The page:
Postulated mechanism of shell buffering of lactic acid in painted turtles. Source:

Painted turtles can build up plasma concentrations of lactic acid as high as 200mM (by contrast, a normal level in humans ranges between 2-4 mM). The painted turtles counteract this phenomenon in several ways:

  1. Direct body fluid buffering – painted turtles have high baseline plasma bicarbonate concentrations (40mM), with periotneal and pericardial fluid having concentrations of 80-120 mM.
  2. The turtle’s shell. The shell may release calcium carbonate, allowing for further buffering. In addition, lactate may be directly sequesterd by the shell. The lactate can then be flushed out later in normoxic conditions. Even during hibernation, turtles can switch between a normoxic and anoxic states (which may explain turtles swimming below the ice of frozen ponds). Apparently, this mechanism is not unique to the painted turtle, but generalizes to vertebrate bone, the carpace of crustaceans, and the shells of snails. As further proof, soft-shelled turtles fare much poorer in anoxic waters, lending more credence to the shell mechanism.
Western painted turtle. Photograph by Clay Showalter.

For those interested in more reading, I’d recommend looking into the work of Professor Donald Jackson. He passed away in 2020, but he seems to have written much of the seminal work on painted turtle physiology during his time at Brown.

As a final note, adult painted turtles cannot survive truly freezing temperatures (-1 to -2 degrees C). However, hatchling painted turtles can via supercooling – which I may discuss this further in the future… Also, stay tuned for a discussion tomorrow comparing turtle and human CPR!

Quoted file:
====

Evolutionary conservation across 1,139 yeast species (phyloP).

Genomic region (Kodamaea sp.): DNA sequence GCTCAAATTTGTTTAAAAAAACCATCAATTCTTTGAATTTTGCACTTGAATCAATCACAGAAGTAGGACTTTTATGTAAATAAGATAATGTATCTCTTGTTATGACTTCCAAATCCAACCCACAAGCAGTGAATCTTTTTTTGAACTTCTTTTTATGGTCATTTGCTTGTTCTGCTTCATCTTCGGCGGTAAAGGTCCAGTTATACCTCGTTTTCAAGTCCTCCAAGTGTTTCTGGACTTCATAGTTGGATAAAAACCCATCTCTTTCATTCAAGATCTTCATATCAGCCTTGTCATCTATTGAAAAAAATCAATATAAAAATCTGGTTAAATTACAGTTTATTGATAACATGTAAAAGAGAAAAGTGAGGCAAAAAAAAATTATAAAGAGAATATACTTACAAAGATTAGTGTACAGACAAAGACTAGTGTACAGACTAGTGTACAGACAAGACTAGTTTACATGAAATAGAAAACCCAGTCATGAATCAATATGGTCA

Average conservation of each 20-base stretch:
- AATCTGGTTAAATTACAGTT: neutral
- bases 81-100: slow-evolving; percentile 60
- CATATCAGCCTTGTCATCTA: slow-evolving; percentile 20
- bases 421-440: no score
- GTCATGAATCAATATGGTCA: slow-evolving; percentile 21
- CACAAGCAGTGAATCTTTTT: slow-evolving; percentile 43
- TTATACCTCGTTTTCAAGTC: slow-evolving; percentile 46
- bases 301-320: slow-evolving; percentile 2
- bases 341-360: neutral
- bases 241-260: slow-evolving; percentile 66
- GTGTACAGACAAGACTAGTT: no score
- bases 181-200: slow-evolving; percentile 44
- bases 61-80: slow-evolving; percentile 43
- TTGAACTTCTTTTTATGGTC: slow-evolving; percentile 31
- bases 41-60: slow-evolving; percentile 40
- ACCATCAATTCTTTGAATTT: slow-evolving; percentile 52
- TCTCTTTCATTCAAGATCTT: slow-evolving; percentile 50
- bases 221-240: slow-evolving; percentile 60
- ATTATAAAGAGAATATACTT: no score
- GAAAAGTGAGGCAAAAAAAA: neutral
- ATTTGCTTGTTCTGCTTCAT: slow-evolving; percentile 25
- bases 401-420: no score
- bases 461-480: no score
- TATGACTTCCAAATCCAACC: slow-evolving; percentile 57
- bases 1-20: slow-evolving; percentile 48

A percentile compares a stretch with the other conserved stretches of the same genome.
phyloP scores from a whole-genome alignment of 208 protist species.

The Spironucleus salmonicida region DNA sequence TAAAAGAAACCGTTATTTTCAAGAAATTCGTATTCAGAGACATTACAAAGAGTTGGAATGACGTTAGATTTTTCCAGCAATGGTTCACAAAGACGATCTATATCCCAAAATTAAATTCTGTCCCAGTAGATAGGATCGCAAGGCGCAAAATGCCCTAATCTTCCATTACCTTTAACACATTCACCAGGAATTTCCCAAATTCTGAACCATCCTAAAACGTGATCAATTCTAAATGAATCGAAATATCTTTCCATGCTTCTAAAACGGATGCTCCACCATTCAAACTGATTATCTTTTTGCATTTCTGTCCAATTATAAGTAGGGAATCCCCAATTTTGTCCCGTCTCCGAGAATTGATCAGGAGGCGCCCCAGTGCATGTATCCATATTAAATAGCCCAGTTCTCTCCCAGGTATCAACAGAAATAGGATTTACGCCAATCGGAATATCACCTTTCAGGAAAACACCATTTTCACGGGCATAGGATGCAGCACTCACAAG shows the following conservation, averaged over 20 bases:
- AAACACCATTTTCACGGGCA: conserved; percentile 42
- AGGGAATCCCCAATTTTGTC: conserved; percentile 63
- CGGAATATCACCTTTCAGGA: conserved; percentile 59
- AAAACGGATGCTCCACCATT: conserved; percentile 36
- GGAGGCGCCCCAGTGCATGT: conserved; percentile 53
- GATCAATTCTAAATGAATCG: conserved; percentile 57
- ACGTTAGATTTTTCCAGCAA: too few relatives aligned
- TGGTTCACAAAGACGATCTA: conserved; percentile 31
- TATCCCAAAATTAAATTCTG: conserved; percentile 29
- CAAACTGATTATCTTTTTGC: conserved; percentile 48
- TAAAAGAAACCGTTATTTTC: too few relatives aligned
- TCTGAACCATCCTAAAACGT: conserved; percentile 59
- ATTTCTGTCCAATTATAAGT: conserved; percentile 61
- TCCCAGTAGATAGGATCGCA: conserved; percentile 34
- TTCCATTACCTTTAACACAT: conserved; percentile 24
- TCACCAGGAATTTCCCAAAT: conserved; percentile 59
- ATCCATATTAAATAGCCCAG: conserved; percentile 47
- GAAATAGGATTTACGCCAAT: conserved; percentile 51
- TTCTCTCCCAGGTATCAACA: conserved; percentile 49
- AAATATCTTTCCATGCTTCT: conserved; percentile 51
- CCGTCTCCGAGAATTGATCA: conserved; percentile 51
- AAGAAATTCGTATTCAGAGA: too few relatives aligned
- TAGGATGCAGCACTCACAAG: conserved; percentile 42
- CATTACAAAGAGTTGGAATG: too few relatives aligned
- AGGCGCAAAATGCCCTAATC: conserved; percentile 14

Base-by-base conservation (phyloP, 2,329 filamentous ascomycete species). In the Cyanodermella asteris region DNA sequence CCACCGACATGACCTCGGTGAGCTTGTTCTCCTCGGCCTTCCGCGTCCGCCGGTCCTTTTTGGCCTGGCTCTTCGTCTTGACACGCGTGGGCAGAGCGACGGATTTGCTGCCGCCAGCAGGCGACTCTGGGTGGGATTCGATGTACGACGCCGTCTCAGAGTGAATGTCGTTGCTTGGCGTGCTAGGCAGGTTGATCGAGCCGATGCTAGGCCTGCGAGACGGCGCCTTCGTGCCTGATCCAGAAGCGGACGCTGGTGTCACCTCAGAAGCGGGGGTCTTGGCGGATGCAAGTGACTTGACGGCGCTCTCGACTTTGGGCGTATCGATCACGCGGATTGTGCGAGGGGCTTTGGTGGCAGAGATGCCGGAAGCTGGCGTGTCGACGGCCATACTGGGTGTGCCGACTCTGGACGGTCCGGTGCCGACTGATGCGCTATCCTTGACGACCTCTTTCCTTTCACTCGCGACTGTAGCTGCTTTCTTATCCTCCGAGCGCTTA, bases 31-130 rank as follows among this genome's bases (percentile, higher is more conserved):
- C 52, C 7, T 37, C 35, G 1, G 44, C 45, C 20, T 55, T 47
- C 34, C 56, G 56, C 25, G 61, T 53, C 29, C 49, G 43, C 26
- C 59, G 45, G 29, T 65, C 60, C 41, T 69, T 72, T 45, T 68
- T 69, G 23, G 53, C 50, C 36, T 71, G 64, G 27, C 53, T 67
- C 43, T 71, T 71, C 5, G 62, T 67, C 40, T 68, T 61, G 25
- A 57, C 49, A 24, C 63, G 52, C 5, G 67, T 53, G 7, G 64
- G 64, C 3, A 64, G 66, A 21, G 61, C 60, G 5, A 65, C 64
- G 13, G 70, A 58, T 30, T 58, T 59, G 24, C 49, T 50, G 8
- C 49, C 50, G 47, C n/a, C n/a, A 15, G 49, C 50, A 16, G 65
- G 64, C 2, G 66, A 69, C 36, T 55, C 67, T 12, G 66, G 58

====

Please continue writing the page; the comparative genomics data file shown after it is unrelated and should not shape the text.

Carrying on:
1. Vitt, L. J., & Caldwell, J. P. (2014). Herpetology: An introductory biology of amphibians and reptiles. Pages 203-227.
  2. Taking the temperature of the painted turtle. Lab Anim (NY). 2013 Sep;42(9):315. doi: 10.1038/laban.376. PMID: 23965557.
  3. Jackson, D.C. Hibernating without oxygen: physiological adaptations of the painted turtle. J. Physiol. 543, 731–737 (2002).
  4. Jackson DC. How a Turtle’s Shell Helps It Survive Prolonged Anoxic Acidosis. News Physiol Sci. 2000 Aug;15:181-185. doi: 10.1152/physiologyonline.2000.15.4.181. PMID: 11390905.
  5. https://cob.silverchair-cdn.com/cob/content_public/journal/jeb/223/3/10.1242_jeb.222075/3/jeb222075.pdf

Why do green anoles (American chameleons) change color?

Short answer: It’s not entirely understood! Some factors inducing green-to-brown color change include increased light exposure, cooler temperatures, increased stress, and social interactions.

I was recently asked whether or not green anoles (Anolis carolinensis) change colors to brown when they “hibernate.” Green anoles are a tree-dwelling species of lizard native to the southeastern United States. They are known for being able to change colors between green and brown (see above). Pet stores sometimes refer to the green anole as the “American chameleon,” but this is a misnomer as it is not a true chameleon (which are Old World lizards). Not being from the southeastern United States, I haven’t seen many green anoles, so didn’t have a good prior on this question. In any case, doing some more reading, it seems green anoles don’t actually hibernate – instead they are just relatively inactive during the fall and winter.

It’s not fully understood why green anoles change colors. Some popular hypotheses for green-to-brown color change included as a response to increased light exposure, cooler temperatures, and increased stress. Additionally, some work suggests that brown coloration corresponds to subordinance, while green coloration indicates social dominance. During male-male interactions, the “winner” will usually be green while the “loser” will usually be brown. Interestingly, green anoles most likely do not change color to match their background. Field studies have actually observed that green anoles are mismatched to the surface they are sitting on more often than would be expected by chance. Although it’s still not entirely clear, I think the best answer to the question on green anole coloration during “hibernation” is that periods of inactivity and lower stress correspond to cooler temperatures, which in turn likely correlate with brown coloration.